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New U.S. Resource Plays Biggest Industry Driver in 2012, Say CFOs

Unconventional oil and natural gas resources are an increasingly bigger piece of the pie for domestic energy companies, according to a new survey.

A survey of 100 U.S. oil and gas CFOs, which was done in November by BDO USA LLP, found that 25% see the discovery of significant new resource plays as the most important factor driving overall industry growth in 2012. A year ago only 14% of the energy CFOs cited new resource plays as the most important factor.

"We are in the midst of a significant global shift as nonconventional energy sources become more attractive to oil and gas companies," said BDO's Rocky Horvath, partner in the natural resources industry group. "These companies no longer view unconventionals as expensive and time-consuming but rather as a dependable and sustainable source of revenue. I expect that we'll continue to see interest and investment in unconventionals as the U.S. takes center stage in this transformation."

The findings are from the BDO 2012 Energy Outlook Survey, which examined the opinions of 100 CFOs in November.

As companies set their capital expenditure plans for 2012, CFOs are increasing their capital investments to explore unconventional areas. Shale investments were a top pick by 40% of those surveyed, followed by more environmentally friendly exploration and processing technologies (27%) and offshore exploration away from U.S. waters (7%).

Big improvements in technology have made shale gas and oilsands extraction lucrative production strategies in just a few short years, BDO noted. When it comes to increasing value for shareholders, 29% of the CFOs cited unconventional resources as the strategy they are most likely to pursue followed closely by cost-reduction programs (27%) and mergers and acquisitions (24%).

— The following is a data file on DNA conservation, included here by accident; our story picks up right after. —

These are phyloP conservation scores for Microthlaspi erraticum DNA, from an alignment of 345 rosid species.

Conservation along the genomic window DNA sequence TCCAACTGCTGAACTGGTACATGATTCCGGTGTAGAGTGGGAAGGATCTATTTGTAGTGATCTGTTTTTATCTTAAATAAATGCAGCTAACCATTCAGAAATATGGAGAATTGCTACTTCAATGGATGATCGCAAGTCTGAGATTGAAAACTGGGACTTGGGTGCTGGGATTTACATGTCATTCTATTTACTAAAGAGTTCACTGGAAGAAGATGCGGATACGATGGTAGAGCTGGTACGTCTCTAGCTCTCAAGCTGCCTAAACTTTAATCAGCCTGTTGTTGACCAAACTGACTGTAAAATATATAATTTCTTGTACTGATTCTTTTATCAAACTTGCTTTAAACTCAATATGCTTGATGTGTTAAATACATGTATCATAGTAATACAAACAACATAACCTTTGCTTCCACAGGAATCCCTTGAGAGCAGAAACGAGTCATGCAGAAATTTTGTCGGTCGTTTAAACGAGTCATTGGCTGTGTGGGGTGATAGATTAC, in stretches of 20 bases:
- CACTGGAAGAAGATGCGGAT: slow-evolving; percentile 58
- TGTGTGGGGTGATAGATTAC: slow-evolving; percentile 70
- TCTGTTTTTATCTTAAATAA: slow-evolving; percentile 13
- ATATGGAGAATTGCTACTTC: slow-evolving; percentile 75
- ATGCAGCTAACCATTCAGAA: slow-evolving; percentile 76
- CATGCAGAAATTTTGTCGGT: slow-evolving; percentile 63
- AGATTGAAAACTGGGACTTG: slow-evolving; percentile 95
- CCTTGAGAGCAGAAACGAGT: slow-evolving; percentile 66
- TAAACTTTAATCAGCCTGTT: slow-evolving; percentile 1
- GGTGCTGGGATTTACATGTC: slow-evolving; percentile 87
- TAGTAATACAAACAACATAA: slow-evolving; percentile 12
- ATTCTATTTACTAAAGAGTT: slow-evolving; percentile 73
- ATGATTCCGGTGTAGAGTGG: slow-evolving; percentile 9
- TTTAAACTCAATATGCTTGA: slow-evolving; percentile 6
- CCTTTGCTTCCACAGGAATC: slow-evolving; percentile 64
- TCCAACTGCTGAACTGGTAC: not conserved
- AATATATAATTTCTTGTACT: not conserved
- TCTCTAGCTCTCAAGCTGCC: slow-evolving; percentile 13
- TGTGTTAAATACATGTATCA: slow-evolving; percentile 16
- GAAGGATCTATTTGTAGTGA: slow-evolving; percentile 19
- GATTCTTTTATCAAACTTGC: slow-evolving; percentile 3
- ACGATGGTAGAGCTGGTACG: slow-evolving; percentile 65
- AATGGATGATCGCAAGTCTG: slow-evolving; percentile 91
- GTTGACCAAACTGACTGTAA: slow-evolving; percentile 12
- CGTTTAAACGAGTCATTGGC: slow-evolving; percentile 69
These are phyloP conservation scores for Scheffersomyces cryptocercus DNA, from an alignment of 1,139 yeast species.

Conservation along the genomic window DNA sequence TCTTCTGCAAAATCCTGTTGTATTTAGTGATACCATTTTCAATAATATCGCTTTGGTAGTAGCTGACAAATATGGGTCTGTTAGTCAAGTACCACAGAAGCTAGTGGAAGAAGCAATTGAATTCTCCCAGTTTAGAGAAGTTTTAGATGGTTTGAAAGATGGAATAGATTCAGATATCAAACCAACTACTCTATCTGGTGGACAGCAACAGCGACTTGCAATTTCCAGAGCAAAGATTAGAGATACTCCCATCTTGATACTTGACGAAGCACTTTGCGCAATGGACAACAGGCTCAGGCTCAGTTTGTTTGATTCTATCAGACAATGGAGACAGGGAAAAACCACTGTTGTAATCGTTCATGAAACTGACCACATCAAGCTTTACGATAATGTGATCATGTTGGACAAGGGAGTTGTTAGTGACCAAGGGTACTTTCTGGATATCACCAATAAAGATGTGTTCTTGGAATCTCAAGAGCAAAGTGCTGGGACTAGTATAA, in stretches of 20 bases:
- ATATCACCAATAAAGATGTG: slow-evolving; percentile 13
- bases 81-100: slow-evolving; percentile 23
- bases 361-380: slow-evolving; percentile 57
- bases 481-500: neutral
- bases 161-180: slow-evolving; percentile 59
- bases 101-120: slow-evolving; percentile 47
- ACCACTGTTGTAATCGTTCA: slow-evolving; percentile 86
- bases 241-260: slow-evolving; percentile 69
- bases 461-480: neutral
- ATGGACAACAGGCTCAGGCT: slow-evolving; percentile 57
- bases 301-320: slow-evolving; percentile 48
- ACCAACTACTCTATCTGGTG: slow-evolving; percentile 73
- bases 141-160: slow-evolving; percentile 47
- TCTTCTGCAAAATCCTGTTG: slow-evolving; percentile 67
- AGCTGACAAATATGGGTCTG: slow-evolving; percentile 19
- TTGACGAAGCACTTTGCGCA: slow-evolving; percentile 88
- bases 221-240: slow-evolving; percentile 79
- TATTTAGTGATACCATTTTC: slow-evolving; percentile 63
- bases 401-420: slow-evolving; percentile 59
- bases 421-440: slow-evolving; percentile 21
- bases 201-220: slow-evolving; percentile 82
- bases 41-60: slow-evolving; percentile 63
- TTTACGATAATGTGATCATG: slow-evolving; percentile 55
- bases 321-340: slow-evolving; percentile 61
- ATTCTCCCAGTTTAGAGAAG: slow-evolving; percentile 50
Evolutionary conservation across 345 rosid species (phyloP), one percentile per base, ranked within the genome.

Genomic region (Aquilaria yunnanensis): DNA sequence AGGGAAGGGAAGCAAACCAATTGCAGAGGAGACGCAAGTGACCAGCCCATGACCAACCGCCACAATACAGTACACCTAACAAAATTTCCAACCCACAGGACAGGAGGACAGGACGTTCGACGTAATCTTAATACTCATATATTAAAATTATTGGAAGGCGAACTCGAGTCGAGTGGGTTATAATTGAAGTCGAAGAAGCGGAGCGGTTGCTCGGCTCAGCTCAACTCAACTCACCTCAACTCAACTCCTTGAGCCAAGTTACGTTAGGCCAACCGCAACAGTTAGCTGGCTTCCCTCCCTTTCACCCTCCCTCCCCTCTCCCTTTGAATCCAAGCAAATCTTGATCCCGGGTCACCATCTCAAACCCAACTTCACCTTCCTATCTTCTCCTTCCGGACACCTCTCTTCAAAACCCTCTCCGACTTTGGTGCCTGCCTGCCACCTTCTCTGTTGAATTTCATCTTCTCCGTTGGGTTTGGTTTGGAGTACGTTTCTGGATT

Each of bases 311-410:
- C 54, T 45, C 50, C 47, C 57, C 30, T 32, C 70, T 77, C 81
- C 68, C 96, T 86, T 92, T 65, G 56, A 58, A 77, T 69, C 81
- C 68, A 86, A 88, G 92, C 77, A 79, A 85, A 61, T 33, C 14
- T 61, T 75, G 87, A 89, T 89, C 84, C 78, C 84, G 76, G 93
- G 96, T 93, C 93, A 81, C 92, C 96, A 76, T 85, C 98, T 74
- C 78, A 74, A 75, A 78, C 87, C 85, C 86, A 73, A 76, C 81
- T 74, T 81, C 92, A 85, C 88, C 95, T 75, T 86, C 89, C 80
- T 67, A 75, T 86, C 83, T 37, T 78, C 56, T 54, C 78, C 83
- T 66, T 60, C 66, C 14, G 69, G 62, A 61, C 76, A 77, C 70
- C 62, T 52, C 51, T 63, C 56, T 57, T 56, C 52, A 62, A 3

The latest survey also found that natural gas interest "fuels environmental concerns," with 71% of the CFOs expecting global demand for gas to increase this year.

"As oil and gas companies aggressively seek new resources, business development strategies must also account for environmental ramifications and legislation," BDO said. Among companies that experienced a "delay or termination" of oil and gas exploration or processing projects in the past year, more than half (56%) of respondents said federal or state environmental regulations were the cause.

"When asked to identify the one environmental concern that will most affect their business in 2012, 45% of CFOs put hydraulic fracturing at the top of their list. Other concerns include spills and pollution clean-up (26%), and greenhouse gas emissions (19%)," BDO said.

Wind power continues to be a "top" alternative energy source, said the CFOs. When considering alternative energy sources, wind power led, with one-third (32%) projecting that wind would be the "greatest alternative contributor to the world's energy needs in the next five years."

Other alternative fuels identified as the most viable by CFOs in the survey were biofuels (19%), hydroelectric (18%), geothermal (15%) and solar (14%). However, confidence in wind power has decreased in part because of a "rising interest in hydroelectric energy," which saw a substantial increase in CFO interest over the last year (18% versus 9% in 2010).

Merger and acquisition (M&A) activity is projected to increase, said the CFOs.

"As unconventional production methods create new opportunities for U.S. oil and gas companies (including smaller industry players), merger and acquisition activity will remain robust in 2012," said BDO. "The majority (52%) of CFOs surveyed expect M&A activity to increase in 2012 over 2011 levels, while 46% of CFOs expect activity to stay the same.

"Thirty-nine percent of respondents identify revenue and profitability as the primary M&A driver. Other catalysts include undervalued oil and gas assets (24%), a desire to increase market share (16%), geographic coverage (13%), and the push to become a fully integrated oil and gas company (7%)."

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